The Basics of Intermittent Fasting

Intermittent fasting, or IF, is growing in popularity among bloggers, fitness gurus, and everyone else primarily for weight loss. Intermittent fasting is flipping some old beliefs around nutrition, especially about the importance of breakfast. Because of this, as with all new approaches to wellness, it has been gaining steam in mainstream health and wellness. Before you decide intermittent fasting is for you, take a little time to learn more about it.

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What is intermittent fasting?

Intermittent fasting is not another fad diet- it’s a pattern of eating. Many cultures around the world practice intermittent fasting for religious reasons, or to mark special occasions. Only recently has it become popular in Western culture. With intermittent fasting, you are given an “eating window” during which you’re allowed to eat; you fast during all other times outside of that window. There are essentially three ways to follow this eating pattern:

The 16/8 method

This method is also known as a “lean gains” method. In this method, you’re given an eight-hour window to eat whatever you want. For the next 16 hours, you don’t eat anything. You’re allowed black coffee (Bulletproof coffee is debatable) or water to keep you going. You can easily set your timings according to your routine. For example, if you start eating at 1:00 p.m. and then stop at 9:00 p.m., then you fast until the next day at 1:00 p.m. This is the most common method, and for many, the hours vary a bit (14/10, etc) based on routines.


The eat-stop-eat method is one of the most difficult. It most closely resembles a weekly body cleanse or detox as opposed to an eating pattern. In this method, you fast for 24 consecutive hours once or twice a week, and you’re allowed low-calorie drinks to help you get through your day. Individuals may opt for this method if their routine or strenuous work hours do not allow them to skip breakfast. Most choose to intermittently fast on the weekends, or on a day off during the week.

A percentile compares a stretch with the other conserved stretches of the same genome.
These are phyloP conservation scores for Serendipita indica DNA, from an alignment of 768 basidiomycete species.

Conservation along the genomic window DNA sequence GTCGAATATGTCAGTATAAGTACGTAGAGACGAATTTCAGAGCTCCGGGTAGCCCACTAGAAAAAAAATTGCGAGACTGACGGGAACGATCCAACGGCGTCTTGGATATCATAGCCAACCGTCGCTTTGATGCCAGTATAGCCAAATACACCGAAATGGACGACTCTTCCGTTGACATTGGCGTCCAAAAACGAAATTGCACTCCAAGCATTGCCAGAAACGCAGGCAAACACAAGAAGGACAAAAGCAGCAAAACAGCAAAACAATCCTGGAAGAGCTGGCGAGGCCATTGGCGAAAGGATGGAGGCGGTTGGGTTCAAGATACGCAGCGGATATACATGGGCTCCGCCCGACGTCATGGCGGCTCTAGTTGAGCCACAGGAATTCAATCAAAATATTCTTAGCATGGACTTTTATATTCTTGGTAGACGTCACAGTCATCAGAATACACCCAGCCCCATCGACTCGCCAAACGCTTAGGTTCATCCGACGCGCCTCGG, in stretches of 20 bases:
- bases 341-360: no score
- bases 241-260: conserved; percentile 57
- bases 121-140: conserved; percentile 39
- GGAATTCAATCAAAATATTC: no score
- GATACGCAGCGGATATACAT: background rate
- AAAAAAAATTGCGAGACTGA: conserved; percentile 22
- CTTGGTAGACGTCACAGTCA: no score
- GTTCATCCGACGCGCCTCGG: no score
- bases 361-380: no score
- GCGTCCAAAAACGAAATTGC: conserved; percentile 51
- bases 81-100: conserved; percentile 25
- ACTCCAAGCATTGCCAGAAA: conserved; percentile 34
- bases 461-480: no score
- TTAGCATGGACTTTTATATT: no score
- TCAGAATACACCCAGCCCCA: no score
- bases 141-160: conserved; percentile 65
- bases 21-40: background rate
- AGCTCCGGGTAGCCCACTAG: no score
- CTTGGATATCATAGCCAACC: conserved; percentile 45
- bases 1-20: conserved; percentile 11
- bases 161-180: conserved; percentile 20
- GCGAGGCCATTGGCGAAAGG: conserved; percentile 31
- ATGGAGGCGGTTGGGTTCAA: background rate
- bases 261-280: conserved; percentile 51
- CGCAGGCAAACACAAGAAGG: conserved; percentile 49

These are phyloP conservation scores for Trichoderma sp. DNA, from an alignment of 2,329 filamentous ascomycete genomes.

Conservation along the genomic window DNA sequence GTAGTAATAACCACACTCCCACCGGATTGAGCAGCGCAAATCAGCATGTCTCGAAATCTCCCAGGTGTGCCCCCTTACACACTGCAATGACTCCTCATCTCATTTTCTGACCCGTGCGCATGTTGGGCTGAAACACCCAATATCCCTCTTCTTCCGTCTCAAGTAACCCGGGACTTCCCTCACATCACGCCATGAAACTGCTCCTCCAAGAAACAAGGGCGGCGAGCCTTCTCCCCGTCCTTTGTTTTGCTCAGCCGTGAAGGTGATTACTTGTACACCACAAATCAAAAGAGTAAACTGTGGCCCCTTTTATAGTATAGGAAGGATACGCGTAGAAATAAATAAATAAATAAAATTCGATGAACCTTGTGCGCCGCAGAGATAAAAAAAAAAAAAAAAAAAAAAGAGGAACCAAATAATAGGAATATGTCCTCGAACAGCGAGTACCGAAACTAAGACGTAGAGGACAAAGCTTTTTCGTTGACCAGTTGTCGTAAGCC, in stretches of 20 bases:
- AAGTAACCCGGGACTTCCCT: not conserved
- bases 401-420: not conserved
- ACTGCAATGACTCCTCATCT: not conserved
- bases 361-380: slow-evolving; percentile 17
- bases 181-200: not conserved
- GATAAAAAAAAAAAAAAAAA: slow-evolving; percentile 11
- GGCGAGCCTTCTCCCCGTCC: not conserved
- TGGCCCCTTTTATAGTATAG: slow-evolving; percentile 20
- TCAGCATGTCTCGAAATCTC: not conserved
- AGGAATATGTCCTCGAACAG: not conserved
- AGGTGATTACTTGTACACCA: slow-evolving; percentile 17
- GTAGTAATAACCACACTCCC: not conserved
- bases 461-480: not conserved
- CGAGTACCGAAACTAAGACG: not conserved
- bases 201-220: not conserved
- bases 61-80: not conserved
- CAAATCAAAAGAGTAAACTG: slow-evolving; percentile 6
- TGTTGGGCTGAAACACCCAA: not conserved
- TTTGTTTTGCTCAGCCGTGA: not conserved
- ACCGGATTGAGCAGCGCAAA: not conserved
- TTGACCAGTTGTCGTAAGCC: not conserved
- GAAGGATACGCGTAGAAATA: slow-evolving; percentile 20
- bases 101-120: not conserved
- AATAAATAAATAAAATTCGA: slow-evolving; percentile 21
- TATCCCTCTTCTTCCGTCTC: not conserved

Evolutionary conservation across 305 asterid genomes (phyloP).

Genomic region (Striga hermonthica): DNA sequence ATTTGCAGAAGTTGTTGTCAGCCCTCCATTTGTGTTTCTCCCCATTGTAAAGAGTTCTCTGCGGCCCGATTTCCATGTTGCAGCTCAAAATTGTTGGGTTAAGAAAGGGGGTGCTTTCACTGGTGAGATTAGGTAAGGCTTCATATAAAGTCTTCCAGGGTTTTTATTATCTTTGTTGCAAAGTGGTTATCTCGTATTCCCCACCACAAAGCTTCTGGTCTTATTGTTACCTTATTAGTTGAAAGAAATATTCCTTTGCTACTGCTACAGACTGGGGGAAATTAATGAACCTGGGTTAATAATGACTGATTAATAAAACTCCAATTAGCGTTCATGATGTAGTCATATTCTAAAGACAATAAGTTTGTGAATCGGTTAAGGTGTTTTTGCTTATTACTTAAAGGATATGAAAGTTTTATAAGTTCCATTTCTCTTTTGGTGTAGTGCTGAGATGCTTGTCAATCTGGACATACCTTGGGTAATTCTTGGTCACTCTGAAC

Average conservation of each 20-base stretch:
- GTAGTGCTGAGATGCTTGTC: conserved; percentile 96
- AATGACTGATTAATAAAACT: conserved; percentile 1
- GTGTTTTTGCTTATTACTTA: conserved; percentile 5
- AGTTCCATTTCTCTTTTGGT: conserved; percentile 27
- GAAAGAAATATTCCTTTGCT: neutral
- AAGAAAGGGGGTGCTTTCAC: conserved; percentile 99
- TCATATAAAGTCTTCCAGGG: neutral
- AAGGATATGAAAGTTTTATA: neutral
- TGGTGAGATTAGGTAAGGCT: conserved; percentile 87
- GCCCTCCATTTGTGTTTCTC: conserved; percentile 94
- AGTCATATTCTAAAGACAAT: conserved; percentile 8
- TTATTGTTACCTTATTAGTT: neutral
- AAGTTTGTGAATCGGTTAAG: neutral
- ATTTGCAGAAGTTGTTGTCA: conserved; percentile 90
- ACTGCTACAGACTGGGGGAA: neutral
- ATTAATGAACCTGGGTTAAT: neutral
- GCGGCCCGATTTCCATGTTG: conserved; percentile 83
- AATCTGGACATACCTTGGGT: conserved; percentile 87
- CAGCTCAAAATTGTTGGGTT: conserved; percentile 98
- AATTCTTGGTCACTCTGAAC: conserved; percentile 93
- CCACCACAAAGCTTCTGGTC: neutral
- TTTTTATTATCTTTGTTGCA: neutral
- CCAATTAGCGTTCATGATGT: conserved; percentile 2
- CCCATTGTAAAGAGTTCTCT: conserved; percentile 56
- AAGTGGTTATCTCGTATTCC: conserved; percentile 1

The 5:2 diet

In the 5:2 method, you consume only 500 to 600 calories for two consecutive days. It is also known as “The Fast Diet.” There are no requirements about what you can or cannot eat. You can eat a 600-calorie burger and be done with your eating for the day (not what I would recommend) or you can eat more low-calorie foods throughout the day; how you stay within your 600-calorie limit is totally up to you.

Why Intermittent Fasting?

People commit to intermittent fasting because it’s easy to adopt and relatively convenient. Most people see rapid, visible results and report a host of other health benefits, such as: quicker, easier, and more convenient weight loss; reduced risk of illnesses and diseases like type 2 diabetes, obesity, cancer, stress and inflammation in the body; lowered triglyceride levels; better brain support and cognition; increased metabolism; and improved body health similar to results from a cleanse or detox. Also, Psych Central reports that this is a “magical elixir” for those with anxiety and depression (and that’s who I work with). So really, IF is NOT just about losing weight, but the health benefits that come with it.

Personally, I’m a huge fan of IF, but it’s not for everyone. If hormones are out of whack or you’re dealing with significant cortisol imbalance, you can actually feel worse with fasting. So, I always advise my clients to keep me informed of how they’re feeling, and learn to listen to your body. Just because “everyone else is doing it” doesn’t mean it’s right for you!

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